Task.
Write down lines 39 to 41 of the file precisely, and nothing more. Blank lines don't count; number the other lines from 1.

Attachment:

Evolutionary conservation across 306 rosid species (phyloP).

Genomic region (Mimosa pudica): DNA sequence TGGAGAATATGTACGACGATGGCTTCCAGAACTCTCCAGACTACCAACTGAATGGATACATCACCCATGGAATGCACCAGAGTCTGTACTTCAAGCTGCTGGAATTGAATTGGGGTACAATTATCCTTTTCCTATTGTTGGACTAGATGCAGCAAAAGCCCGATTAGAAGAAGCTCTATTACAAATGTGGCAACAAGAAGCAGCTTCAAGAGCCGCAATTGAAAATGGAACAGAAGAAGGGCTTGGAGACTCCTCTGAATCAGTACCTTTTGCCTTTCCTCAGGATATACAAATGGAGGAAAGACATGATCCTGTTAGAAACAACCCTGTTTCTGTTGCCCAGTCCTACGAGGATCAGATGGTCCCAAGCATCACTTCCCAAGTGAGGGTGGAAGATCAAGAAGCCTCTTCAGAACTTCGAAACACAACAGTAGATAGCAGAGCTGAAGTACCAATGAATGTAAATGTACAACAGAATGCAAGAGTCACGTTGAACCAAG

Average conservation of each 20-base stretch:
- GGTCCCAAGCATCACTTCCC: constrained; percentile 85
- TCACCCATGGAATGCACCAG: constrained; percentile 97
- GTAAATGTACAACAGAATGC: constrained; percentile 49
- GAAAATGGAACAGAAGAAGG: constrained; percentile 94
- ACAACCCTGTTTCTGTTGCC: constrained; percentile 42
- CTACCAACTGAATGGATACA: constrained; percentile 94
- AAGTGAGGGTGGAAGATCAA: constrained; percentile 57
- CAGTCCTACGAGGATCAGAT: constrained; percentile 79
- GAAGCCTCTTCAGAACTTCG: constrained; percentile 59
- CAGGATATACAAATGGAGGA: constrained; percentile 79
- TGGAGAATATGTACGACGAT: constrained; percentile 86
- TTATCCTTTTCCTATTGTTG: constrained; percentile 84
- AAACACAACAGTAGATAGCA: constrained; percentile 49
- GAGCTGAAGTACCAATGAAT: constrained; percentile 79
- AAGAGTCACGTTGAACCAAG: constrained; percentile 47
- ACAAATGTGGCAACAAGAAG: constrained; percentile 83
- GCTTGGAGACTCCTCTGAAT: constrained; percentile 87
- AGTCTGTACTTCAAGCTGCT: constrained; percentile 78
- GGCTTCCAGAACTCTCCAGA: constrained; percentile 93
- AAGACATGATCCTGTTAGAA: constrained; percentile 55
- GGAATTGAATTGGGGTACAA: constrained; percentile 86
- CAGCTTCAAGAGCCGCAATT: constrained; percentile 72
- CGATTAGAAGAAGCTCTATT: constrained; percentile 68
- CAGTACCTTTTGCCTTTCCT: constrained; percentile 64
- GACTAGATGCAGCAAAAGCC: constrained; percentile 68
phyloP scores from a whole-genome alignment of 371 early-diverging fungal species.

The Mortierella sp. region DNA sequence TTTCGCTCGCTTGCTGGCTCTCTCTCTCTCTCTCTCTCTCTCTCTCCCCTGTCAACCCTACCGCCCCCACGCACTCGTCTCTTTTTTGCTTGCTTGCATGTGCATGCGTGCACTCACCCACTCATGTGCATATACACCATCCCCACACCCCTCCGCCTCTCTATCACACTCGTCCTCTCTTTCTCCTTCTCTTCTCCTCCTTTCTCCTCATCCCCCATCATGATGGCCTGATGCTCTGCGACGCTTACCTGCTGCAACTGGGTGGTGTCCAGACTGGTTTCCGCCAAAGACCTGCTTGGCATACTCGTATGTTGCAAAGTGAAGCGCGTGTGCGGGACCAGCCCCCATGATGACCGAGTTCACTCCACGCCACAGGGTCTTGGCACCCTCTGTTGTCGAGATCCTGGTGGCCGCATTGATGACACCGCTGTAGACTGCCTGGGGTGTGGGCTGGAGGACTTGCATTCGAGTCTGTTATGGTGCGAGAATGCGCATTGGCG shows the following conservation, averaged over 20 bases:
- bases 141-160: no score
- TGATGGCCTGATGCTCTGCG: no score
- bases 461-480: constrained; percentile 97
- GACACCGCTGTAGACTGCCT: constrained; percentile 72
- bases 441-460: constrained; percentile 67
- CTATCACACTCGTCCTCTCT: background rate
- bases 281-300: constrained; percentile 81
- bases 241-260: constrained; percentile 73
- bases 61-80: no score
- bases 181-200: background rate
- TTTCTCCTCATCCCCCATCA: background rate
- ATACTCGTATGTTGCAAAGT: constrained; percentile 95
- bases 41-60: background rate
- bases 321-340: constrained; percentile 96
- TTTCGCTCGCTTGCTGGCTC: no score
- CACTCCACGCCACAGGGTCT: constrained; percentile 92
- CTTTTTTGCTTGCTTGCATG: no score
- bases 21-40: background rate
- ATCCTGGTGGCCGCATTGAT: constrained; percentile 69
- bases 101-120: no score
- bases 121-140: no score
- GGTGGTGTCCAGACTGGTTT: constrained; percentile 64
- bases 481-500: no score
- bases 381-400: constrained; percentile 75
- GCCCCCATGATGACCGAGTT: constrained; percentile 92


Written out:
- bases 61-80: no score
- bases 181-200: background rate
- TTTCTCCTCATCCCCCATCA: background rate